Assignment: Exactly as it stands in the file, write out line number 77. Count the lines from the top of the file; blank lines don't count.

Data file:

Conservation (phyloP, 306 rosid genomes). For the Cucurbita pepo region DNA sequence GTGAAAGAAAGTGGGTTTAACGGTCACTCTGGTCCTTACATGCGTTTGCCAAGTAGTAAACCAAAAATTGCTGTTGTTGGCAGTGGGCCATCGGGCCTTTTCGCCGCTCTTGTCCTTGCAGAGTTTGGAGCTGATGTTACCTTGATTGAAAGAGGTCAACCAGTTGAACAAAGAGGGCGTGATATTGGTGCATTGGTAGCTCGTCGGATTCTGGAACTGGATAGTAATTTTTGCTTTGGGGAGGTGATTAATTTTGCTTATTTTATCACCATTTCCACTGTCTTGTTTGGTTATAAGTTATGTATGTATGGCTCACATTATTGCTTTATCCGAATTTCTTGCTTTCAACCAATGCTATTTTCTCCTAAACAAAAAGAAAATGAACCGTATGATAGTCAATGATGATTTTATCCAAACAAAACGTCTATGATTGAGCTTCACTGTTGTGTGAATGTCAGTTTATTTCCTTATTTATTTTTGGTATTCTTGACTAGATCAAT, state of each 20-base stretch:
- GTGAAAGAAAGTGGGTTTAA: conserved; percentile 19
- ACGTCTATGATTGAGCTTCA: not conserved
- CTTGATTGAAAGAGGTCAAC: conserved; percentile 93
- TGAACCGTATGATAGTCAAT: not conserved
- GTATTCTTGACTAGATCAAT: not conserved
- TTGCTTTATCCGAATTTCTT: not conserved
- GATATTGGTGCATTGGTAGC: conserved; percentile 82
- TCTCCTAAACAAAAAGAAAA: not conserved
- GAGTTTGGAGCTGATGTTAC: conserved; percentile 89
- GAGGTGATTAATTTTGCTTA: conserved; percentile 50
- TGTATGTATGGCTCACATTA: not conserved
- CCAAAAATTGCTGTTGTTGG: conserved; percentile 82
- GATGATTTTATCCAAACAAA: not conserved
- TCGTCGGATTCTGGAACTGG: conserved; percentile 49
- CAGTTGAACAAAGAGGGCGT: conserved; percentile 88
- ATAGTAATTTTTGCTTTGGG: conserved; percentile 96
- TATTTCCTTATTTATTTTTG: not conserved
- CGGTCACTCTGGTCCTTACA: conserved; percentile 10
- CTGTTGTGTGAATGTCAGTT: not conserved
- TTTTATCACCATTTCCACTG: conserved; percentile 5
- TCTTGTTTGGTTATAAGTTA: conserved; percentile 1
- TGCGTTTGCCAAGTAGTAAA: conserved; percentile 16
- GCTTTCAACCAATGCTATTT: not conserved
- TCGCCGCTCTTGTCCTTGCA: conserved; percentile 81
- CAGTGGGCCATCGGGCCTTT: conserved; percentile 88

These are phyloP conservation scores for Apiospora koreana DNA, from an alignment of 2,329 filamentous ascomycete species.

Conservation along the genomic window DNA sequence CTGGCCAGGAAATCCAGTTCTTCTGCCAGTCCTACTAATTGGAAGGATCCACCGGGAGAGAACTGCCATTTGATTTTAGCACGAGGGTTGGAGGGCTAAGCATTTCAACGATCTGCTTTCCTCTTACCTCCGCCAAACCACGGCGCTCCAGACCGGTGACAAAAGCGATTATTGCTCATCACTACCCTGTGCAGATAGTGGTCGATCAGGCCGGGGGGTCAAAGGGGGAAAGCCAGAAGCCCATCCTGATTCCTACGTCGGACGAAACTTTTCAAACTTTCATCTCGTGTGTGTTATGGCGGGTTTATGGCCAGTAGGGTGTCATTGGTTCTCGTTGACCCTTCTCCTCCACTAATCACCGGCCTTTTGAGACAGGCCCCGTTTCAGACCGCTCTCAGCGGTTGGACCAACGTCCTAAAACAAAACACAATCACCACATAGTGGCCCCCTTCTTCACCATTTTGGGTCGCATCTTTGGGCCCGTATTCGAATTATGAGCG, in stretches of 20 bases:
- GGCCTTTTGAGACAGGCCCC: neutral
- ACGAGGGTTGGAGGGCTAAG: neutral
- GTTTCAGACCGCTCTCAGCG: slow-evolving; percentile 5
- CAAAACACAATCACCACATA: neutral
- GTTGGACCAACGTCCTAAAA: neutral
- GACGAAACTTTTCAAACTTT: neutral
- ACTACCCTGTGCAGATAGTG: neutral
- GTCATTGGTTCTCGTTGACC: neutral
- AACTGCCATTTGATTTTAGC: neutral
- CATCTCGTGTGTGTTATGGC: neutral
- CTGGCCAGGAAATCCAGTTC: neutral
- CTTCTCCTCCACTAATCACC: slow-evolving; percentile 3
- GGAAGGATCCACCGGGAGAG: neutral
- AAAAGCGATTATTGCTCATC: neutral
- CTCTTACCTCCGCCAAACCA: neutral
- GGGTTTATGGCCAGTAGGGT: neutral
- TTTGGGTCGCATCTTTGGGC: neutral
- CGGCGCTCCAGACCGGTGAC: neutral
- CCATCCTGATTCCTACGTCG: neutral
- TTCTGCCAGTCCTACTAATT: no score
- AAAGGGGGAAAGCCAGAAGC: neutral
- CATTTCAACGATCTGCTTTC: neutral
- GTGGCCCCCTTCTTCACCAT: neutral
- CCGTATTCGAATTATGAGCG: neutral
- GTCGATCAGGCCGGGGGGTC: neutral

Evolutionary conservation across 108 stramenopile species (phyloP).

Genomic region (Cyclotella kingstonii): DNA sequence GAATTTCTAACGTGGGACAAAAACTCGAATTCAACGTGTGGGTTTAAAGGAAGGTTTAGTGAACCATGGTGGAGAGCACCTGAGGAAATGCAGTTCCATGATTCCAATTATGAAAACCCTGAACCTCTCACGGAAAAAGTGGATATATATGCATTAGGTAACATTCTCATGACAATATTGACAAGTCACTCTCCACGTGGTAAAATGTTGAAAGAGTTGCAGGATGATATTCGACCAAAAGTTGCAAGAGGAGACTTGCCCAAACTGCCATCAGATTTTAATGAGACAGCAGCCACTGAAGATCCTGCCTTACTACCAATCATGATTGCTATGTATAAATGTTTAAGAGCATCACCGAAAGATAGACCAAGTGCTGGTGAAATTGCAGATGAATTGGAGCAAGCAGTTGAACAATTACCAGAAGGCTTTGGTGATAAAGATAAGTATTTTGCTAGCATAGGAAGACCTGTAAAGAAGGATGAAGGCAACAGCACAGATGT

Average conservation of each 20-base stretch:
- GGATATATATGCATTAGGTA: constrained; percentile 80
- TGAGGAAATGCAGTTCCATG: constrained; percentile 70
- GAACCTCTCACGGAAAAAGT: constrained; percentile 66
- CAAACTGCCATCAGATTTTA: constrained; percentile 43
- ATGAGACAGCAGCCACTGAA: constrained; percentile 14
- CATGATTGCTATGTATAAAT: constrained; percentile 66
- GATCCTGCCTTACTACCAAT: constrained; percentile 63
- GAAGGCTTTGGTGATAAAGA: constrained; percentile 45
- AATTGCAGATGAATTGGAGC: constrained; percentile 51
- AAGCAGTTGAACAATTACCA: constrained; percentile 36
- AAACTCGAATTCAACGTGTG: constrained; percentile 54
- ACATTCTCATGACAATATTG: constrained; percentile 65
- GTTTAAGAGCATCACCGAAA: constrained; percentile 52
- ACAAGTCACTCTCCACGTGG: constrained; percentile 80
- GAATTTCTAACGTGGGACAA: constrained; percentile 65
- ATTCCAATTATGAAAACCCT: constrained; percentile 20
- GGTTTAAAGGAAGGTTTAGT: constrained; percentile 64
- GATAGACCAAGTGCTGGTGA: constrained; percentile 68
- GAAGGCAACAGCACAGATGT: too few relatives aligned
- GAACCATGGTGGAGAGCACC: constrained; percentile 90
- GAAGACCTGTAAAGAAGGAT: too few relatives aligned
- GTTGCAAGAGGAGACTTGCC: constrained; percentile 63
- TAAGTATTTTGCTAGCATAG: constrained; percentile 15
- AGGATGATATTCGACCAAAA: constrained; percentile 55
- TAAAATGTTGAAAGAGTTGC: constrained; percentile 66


- GAAGACCTGTAAAGAAGGAT: too few relatives aligned